Tony Bennett's family has revealed that the legendary singer has been living with Alzheimer's disease for the past few years.
Bennett, 94, was first diagnosed with the progressive brain disorder in 2016 yet continued to perform until March of last year when the pandemic began, his wife and son shared in the February/March issue of AARP The Magazine.
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Alzheimer's disease is the most common cause of dementia among adults and is characterized by the erosion of memory and thinking skills to the point where it destroys the ability to carry out the simplest tasks, according to the National Institute on Aging. More than 5 million Americans have Alzheimer's disease, which is the sixth-leading cause of death in the country.
Bennett can still recognize family members, but often is not sure of his surroundings or what is happening around him, his wife, Susan, 54, told AARP The Magazine. He has not experienced the type of confusion that could lead him to wander from their New York City home or the rage and depression that can accompany the illness.
“He is doing so many things, at 94, that many people without dementia cannot do," his neurologist, Dr. Gayatri Devi, told AARP. "He really is the symbol of hope for someone with a cognitive disorder."
"I have my moments and it gets very difficult,” Susan, who is his primary caregiver, said. "It's no fun arguing with someone who doesn't understand you. But I feel badly talking about it because we are so much more fortunate than so many people with this diagnosis. We have such a good team."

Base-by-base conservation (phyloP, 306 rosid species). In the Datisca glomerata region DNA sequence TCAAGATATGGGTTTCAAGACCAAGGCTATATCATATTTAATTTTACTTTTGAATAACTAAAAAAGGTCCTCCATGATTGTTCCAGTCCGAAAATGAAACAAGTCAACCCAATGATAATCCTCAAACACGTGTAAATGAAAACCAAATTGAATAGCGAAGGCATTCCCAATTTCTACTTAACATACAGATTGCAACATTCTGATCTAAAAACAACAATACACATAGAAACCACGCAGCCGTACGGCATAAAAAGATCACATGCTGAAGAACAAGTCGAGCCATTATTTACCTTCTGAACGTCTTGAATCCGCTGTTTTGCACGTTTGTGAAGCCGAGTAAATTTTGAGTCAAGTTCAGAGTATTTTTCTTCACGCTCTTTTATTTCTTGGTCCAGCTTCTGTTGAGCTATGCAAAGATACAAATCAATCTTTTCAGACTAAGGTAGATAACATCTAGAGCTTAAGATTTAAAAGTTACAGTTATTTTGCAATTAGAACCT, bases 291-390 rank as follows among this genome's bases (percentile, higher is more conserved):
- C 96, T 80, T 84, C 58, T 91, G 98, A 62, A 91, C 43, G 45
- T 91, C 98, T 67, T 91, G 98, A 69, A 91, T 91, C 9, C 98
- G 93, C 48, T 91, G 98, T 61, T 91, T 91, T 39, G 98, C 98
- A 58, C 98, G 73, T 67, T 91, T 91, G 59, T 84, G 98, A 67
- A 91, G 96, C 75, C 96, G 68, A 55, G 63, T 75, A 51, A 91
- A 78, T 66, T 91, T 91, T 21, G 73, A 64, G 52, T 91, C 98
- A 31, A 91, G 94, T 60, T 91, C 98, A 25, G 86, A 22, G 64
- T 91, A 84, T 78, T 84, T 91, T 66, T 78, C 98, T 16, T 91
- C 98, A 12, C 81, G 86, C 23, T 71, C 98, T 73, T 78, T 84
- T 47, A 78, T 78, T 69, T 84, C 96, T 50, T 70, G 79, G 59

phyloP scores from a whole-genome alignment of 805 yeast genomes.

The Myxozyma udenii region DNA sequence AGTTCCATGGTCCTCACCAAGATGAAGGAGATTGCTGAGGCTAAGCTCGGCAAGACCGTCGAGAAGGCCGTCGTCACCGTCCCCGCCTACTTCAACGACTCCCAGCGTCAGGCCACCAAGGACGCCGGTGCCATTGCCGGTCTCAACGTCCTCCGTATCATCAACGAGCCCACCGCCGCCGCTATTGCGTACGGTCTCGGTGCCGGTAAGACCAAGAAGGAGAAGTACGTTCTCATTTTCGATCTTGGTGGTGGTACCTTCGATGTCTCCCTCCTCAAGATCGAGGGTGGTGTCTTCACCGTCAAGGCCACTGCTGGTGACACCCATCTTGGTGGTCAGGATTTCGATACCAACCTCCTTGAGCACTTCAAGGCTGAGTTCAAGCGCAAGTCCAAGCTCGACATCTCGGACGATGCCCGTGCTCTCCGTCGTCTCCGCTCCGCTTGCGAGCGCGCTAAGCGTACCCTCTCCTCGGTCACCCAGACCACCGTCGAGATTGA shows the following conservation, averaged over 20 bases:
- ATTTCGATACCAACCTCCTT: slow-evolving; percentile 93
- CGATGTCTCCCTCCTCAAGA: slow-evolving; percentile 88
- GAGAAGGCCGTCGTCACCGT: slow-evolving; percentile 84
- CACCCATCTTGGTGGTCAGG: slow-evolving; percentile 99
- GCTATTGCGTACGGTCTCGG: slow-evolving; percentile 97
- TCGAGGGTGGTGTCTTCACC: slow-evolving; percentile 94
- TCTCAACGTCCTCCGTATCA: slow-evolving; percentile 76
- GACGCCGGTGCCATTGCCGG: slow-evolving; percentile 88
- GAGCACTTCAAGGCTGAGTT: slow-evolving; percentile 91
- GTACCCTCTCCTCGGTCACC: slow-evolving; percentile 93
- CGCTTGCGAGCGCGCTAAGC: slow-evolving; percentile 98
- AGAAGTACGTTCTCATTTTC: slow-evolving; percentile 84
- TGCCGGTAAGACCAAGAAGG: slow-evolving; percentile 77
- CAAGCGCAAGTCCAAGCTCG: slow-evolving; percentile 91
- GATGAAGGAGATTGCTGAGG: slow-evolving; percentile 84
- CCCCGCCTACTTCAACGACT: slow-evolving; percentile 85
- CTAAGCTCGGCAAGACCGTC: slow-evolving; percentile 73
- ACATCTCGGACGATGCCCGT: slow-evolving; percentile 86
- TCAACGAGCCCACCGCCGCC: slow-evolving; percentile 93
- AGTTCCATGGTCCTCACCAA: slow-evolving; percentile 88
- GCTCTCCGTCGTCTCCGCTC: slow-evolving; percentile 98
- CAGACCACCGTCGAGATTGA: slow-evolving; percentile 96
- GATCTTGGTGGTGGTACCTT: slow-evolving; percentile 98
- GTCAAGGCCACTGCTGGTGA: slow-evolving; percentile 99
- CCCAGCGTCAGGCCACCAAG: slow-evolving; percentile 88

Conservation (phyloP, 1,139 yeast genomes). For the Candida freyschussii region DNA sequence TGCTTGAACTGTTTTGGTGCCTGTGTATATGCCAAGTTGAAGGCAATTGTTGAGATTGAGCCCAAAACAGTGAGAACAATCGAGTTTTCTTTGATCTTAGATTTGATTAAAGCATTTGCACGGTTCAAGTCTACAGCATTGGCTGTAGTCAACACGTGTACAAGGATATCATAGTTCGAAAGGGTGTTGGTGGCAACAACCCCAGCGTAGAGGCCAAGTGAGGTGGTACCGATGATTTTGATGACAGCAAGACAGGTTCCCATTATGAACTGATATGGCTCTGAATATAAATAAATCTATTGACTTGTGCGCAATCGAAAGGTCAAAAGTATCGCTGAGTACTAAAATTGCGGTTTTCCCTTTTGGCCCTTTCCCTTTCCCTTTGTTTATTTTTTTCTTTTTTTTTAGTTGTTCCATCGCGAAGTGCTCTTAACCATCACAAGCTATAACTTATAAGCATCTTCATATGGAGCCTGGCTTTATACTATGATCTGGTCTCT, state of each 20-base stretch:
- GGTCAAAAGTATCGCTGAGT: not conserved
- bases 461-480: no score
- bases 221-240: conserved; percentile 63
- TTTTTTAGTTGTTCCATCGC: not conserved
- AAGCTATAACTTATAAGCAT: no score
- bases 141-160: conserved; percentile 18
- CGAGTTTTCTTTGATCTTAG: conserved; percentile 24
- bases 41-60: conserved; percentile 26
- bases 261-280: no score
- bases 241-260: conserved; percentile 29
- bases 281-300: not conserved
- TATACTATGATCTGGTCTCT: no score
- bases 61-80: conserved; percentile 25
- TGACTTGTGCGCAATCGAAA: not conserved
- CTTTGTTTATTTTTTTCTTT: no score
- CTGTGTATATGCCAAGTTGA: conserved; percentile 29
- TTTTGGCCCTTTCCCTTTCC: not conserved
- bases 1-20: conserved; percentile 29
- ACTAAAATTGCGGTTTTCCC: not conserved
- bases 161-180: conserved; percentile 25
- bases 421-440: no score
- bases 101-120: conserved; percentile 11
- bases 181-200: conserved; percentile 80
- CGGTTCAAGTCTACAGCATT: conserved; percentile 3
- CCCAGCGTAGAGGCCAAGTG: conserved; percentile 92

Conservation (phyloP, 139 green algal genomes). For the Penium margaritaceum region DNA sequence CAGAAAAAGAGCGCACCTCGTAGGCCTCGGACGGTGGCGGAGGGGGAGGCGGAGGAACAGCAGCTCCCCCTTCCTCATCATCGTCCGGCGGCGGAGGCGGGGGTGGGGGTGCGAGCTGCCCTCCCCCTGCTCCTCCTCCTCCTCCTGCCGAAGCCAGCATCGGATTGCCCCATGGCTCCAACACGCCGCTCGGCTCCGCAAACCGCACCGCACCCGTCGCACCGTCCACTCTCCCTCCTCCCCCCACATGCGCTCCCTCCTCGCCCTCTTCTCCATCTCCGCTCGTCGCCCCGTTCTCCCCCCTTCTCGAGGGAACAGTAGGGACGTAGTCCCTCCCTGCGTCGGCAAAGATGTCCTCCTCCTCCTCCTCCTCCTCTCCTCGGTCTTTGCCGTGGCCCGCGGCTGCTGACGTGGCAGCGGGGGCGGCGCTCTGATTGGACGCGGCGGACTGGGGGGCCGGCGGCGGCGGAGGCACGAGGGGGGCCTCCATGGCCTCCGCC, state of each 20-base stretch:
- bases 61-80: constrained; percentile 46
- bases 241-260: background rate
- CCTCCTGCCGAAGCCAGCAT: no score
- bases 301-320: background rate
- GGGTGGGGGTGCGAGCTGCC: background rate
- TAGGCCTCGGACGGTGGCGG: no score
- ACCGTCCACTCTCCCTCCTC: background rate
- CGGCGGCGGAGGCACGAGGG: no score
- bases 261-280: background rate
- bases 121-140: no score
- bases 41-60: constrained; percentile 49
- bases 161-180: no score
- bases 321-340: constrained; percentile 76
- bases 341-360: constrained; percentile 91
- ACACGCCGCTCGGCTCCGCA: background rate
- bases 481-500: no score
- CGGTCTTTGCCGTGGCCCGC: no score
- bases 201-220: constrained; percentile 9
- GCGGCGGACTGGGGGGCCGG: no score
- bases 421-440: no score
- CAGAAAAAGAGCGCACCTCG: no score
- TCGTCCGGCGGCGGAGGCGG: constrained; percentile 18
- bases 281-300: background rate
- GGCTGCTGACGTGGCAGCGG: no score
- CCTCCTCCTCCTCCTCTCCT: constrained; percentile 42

Music has remained a central part of life for Bennett, who had his first No. 1 song in 1951. The World War II veteran continued to perform a 90-minute set for years after being diagnosed with his usual flair to the point that no one suspected anything might be wrong.
He would sometimes be disoriented while backstage but had no issues once the announcer said his name to begin the performance.
"But that's because he already didn't understand," his wife said. "He would ask me, ‘What is Alzheimer's?’ I would explain, but he wouldn't get it. He'd tell me, ‘Susan, I feel fine.’ That's all he could process — that physically he felt great. So, nothing changed in his life. Anything that did change, he wasn't aware of."
Bennett also has been adhering to the Mediterranean diet and exercising three times a week with a trainer. A healthy diet and regular exercise are recommended by doctors in preventing Alzheimer's disease.
His last public performance was on March 11, 2020, at the Count Basie Center for the Arts in Red Bank, New Jersey, but his neurologist has encouraged him to still rehearse twice a week to stimulate his brain.
“Singing is everything to him,” Susan said. "Everything. It has saved his life many times. Many times. Through divorces and things. If he ever stops singing, that's when we'll know …'"
"There's a lot about him that I miss. Because he's not the old Tony anymore. But when he sings, he's the old Tony."
He also has another album of duets with Lady Gaga set to be released in the spring, which is a follow up to their 2014 bestselling album of standards, "Cheek to Cheek."
The songs on the new album were recorded in sessions that began in 2018, two years after his diagnosis, and continued through early last year. Lady Gaga was aware of his diagnosis and the family's decision to reveal it to the public.
"I wanted to check with her to make sure she was cool because she watches his back all the time," Bennett's son and manager, Danny, 66, told AARP. "She was like, ‘Absolutely, it's just another gift that he can give to the world.’"